BEAUFORD — Lori Moore was preparing to leave her husband of 10 years when he fatally shot her and then himself Friday night.
Family members planned to help her move out of the Beauford area home she shared with Timothy Moore on Saturday.
“We were hours away from saving her,” said sister DeeAnn Britton.
Family members long had believed Lori, 49, was being abused by her husband. They had pleaded with her many times to leave him after seeing evidence of abuse, Britton said. But she made excuses and believed he would change, her sister said.
Lori's siblings weren't sure what prompted her to finally decide to leave. But it was clear to them she was certain about her decision.
“I have God and family. I'm OK,” she texted her sister.
Since deciding to leave her 57-year-old husband, Lori already was regaining her self-confidence, Britton said.
“We thought, 'We're getting our Lori back,'” she said.
They feared Timothy wouldn't let her leave and urged her to hide his firearms. But she found and hid only one of his two guns, she told her siblings. They now believe he shot her with the remaining gun during a fight while she packed her belongings.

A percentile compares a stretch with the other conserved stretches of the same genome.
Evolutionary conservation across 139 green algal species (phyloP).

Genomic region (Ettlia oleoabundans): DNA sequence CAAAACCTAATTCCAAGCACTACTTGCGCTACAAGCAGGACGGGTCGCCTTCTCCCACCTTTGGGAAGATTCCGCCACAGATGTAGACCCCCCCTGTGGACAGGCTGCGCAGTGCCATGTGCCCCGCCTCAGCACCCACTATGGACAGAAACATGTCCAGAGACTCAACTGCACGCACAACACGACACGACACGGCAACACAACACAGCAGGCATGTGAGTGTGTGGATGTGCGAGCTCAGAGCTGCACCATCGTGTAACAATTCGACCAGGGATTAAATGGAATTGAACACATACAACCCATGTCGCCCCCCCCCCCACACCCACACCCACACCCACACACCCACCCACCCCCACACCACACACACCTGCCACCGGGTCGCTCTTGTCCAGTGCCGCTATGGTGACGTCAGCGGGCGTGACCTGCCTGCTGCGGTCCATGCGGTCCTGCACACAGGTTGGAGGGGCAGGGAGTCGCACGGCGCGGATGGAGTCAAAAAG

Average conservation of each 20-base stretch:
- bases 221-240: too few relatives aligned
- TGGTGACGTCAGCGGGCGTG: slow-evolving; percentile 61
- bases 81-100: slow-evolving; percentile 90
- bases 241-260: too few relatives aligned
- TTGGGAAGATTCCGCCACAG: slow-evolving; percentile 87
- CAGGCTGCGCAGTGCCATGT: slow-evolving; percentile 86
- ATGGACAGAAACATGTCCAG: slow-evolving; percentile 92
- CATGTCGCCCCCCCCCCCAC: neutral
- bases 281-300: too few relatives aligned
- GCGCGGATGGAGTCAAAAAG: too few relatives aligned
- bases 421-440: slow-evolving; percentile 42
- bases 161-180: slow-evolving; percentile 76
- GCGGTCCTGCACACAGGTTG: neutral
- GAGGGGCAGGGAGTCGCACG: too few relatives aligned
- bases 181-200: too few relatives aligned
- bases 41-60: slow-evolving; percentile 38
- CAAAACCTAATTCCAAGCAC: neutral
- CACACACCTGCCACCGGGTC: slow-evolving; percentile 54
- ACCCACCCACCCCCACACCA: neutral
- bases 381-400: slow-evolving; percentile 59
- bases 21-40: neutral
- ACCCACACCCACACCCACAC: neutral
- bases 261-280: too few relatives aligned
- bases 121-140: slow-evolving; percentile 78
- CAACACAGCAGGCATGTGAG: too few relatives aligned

Lori called 911 seeking help with a domestic altercation, according to the Blue Earth County Sheriff's Office. While deputies were en route, Timothy got on the phone and informed the dispatcher he had shot his wife and intended to shoot himself. Authorities found both dead. “Preliminary findings appear consistent with a murder-suicide,” a Sheriff's Office news release stated.
It appeared Timothy took and threw Lori's phone and got his gun while she retrieved her phone, Britton said authorities told family members.
Instead of picturing that moment, Britton said she's choosing to envision the moment later when their mother and sister welcomed Lori to heaven.
Lori had a strong faith that was developed when she attended Martin Luther High School in Northrup, Britton said. The family is requesting memorial gifts be given to the school and to CADA women's shelter.
Lori worked as a clerk at gas stations in Mankato, most recently at the BP station on Highway 169 north of Highway 14. She worked nights so she could care for Timothy, who had severe lung disease, Britton said.
Lori enjoyed playing darts, quilting, backyard campfires and planning family reunions, her sister said. She also loved gardening and canning and often shared the fruits of her labor.
Lori is the second known victim of a domestic homicide in Minnesota so far this year, according to the Minnesota Coalition for Battered Women.
The coalition and other domestic violence prevention organizations across the state planned to display “live free without violence” signs Tuesday in Lori's memory.